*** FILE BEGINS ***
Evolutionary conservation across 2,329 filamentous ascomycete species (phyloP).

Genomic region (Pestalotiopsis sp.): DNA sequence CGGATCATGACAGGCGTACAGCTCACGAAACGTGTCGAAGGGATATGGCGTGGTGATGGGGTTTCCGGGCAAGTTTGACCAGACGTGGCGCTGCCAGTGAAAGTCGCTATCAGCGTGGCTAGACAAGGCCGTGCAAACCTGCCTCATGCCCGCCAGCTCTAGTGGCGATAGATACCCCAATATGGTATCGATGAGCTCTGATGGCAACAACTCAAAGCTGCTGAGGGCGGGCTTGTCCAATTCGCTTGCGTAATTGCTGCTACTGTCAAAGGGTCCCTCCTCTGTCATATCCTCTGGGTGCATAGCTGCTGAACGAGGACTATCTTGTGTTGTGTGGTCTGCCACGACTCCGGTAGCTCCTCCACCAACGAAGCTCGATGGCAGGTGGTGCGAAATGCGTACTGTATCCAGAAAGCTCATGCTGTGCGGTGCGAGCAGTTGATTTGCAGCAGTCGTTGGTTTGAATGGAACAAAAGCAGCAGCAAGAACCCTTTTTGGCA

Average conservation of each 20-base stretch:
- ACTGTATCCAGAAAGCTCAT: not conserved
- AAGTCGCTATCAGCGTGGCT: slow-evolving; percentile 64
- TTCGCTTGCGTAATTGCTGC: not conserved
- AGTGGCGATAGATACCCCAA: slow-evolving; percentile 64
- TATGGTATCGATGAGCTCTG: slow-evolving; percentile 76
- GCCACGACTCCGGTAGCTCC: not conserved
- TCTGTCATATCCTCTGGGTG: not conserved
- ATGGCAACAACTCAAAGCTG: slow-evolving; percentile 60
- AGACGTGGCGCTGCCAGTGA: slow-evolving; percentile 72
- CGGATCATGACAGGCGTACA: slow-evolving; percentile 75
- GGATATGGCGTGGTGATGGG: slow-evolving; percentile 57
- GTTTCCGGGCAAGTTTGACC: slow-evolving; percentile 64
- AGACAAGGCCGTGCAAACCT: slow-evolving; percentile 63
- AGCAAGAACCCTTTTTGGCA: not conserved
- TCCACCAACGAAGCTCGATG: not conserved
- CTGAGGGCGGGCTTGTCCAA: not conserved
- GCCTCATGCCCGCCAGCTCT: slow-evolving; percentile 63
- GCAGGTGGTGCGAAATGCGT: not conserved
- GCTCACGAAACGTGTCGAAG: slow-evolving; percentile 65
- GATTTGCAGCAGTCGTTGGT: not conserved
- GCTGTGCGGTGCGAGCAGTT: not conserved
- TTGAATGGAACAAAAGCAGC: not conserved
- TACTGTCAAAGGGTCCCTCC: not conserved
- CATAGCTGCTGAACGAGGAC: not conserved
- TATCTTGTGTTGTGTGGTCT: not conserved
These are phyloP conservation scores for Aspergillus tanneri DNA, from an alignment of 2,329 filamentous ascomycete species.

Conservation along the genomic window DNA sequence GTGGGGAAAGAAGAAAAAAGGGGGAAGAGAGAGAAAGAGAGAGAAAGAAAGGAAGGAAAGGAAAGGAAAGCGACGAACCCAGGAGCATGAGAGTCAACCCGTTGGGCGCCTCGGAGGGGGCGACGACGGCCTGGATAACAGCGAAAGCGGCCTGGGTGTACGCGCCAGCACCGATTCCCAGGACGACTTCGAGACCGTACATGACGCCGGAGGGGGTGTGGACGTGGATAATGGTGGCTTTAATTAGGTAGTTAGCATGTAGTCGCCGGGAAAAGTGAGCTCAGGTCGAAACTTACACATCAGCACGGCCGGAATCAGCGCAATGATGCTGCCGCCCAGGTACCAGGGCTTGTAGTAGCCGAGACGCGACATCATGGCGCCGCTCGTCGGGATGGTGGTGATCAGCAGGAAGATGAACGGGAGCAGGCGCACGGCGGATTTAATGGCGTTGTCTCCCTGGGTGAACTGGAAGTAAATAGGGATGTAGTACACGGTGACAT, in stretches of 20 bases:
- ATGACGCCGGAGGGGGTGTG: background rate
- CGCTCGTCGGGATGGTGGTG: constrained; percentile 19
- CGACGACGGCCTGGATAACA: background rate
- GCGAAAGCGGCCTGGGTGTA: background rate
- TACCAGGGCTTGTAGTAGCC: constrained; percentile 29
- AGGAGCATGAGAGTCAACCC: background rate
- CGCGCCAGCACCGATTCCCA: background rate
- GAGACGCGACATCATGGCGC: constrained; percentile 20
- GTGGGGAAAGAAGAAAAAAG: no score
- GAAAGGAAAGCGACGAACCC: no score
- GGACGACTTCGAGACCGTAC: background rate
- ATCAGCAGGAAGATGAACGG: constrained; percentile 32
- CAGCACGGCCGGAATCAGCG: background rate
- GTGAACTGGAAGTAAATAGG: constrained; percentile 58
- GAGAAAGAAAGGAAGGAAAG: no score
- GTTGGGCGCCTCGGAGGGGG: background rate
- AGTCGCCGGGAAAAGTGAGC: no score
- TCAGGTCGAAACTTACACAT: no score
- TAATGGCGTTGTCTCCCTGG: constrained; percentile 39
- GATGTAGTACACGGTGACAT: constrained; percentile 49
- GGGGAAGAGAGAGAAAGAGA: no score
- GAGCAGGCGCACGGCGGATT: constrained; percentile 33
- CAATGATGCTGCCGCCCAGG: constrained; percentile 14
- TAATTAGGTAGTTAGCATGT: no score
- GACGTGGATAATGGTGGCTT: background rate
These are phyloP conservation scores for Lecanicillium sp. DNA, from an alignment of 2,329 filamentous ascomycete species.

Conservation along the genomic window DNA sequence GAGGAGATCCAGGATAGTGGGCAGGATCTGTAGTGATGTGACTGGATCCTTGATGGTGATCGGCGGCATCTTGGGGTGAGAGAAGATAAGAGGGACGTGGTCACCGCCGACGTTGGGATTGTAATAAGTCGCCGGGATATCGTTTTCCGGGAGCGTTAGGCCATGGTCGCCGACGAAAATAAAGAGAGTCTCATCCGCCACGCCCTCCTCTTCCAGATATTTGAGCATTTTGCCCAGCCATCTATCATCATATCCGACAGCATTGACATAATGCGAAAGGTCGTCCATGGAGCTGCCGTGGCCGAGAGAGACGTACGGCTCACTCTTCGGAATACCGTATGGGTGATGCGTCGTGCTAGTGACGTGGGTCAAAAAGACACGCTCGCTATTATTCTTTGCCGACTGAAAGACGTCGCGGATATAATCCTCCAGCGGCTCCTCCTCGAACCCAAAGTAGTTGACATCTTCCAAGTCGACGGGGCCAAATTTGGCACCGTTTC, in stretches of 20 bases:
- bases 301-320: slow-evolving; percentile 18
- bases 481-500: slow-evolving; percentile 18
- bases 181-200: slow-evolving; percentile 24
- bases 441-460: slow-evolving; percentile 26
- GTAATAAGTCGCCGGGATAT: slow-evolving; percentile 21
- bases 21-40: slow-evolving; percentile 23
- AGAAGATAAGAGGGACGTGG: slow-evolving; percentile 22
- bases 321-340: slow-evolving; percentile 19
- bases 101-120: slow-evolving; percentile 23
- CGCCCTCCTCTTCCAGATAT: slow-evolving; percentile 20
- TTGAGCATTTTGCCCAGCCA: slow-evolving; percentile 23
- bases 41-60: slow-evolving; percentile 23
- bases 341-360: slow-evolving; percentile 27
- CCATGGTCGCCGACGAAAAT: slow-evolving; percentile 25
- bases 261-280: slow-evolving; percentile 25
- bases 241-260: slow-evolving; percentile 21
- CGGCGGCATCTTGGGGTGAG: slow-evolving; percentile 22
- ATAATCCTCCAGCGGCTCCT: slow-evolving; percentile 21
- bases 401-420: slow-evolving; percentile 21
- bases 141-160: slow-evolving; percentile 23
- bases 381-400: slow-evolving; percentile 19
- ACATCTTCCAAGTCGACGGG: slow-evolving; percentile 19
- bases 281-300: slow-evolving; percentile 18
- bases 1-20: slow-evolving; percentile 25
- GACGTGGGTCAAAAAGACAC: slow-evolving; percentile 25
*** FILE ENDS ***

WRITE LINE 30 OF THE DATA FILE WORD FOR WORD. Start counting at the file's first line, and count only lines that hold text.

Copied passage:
Conservation along the genomic window DNA sequence GTGGGGAAAGAAGAAAAAAGGGGGAAGAGAGAGAAAGAGAGAGAAAGAAAGGAAGGAAAGGAAAGGAAAGCGACGAACCCAGGAGCATGAGAGTCAACCCGTTGGGCGCCTCGGAGGGGGCGACGACGGCCTGGATAACAGCGAAAGCGGCCTGGGTGTACGCGCCAGCACCGATTCCCAGGACGACTTCGAGACCGTACATGACGCCGGAGGGGGTGTGGACGTGGATAATGGTGGCTTTAATTAGGTAGTTAGCATGTAGTCGCCGGGAAAAGTGAGCTCAGGTCGAAACTTACACATCAGCACGGCCGGAATCAGCGCAATGATGCTGCCGCCCAGGTACCAGGGCTTGTAGTAGCCGAGACGCGACATCATGGCGCCGCTCGTCGGGATGGTGGTGATCAGCAGGAAGATGAACGGGAGCAGGCGCACGGCGGATTTAATGGCGTTGTCTCCCTGGGTGAACTGGAAGTAAATAGGGATGTAGTACACGGTGACAT, in stretches of 20 bases: